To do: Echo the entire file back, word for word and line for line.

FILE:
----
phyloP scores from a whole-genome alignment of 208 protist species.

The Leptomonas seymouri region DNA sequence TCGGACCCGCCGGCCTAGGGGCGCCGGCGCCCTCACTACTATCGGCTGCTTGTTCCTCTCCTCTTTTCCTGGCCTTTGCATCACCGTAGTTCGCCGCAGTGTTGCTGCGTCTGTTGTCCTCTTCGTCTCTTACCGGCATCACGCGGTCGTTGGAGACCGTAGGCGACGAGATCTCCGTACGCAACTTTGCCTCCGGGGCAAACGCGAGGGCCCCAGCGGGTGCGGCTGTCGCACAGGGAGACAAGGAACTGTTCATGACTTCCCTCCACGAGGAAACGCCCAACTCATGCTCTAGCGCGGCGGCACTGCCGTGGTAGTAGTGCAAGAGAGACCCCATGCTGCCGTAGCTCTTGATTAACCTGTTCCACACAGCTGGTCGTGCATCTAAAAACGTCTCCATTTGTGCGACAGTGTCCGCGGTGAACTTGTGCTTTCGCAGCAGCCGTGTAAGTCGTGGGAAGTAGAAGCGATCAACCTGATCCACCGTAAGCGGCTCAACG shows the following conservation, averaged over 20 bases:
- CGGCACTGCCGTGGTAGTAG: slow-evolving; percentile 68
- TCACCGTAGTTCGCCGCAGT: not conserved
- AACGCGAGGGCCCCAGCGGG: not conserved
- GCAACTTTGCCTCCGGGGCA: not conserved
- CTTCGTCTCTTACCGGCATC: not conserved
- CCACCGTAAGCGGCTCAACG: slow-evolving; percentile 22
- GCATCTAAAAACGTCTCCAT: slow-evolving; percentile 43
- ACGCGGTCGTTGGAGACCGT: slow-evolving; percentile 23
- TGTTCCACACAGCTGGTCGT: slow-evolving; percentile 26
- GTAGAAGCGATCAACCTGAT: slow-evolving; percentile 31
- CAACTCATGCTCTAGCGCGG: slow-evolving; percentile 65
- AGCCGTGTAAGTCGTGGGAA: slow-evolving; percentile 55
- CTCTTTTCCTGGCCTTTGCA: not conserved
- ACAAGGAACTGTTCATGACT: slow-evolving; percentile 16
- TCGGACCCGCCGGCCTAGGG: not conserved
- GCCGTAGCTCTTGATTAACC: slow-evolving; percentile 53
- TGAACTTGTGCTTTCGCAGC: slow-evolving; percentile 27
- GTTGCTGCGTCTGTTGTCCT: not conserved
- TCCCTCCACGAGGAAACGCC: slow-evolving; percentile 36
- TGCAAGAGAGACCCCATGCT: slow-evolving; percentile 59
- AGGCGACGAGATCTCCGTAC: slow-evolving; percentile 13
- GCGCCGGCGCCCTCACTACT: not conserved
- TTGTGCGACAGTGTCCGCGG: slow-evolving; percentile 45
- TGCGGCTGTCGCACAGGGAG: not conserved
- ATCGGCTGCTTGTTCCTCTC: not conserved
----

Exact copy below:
phyloP scores from a whole-genome alignment of 208 protist species.

The Leptomonas seymouri region DNA sequence TCGGACCCGCCGGCCTAGGGGCGCCGGCGCCCTCACTACTATCGGCTGCTTGTTCCTCTCCTCTTTTCCTGGCCTTTGCATCACCGTAGTTCGCCGCAGTGTTGCTGCGTCTGTTGTCCTCTTCGTCTCTTACCGGCATCACGCGGTCGTTGGAGACCGTAGGCGACGAGATCTCCGTACGCAACTTTGCCTCCGGGGCAAACGCGAGGGCCCCAGCGGGTGCGGCTGTCGCACAGGGAGACAAGGAACTGTTCATGACTTCCCTCCACGAGGAAACGCCCAACTCATGCTCTAGCGCGGCGGCACTGCCGTGGTAGTAGTGCAAGAGAGACCCCATGCTGCCGTAGCTCTTGATTAACCTGTTCCACACAGCTGGTCGTGCATCTAAAAACGTCTCCATTTGTGCGACAGTGTCCGCGGTGAACTTGTGCTTTCGCAGCAGCCGTGTAAGTCGTGGGAAGTAGAAGCGATCAACCTGATCCACCGTAAGCGGCTCAACG shows the following conservation, averaged over 20 bases:
- CGGCACTGCCGTGGTAGTAG: slow-evolving; percentile 68
- TCACCGTAGTTCGCCGCAGT: not conserved
- AACGCGAGGGCCCCAGCGGG: not conserved
- GCAACTTTGCCTCCGGGGCA: not conserved
- CTTCGTCTCTTACCGGCATC: not conserved
- CCACCGTAAGCGGCTCAACG: slow-evolving; percentile 22
- GCATCTAAAAACGTCTCCAT: slow-evolving; percentile 43
- ACGCGGTCGTTGGAGACCGT: slow-evolving; percentile 23
- TGTTCCACACAGCTGGTCGT: slow-evolving; percentile 26
- GTAGAAGCGATCAACCTGAT: slow-evolving; percentile 31
- CAACTCATGCTCTAGCGCGG: slow-evolving; percentile 65
- AGCCGTGTAAGTCGTGGGAA: slow-evolving; percentile 55
- CTCTTTTCCTGGCCTTTGCA: not conserved
- ACAAGGAACTGTTCATGACT: slow-evolving; percentile 16
- TCGGACCCGCCGGCCTAGGG: not conserved
- GCCGTAGCTCTTGATTAACC: slow-evolving; percentile 53
- TGAACTTGTGCTTTCGCAGC: slow-evolving; percentile 27
- GTTGCTGCGTCTGTTGTCCT: not conserved
- TCCCTCCACGAGGAAACGCC: slow-evolving; percentile 36
- TGCAAGAGAGACCCCATGCT: slow-evolving; percentile 59
- AGGCGACGAGATCTCCGTAC: slow-evolving; percentile 13
- GCGCCGGCGCCCTCACTACT: not conserved
- TTGTGCGACAGTGTCCGCGG: slow-evolving; percentile 45
- TGCGGCTGTCGCACAGGGAG: not conserved
- ATCGGCTGCTTGTTCCTCTC: not conserved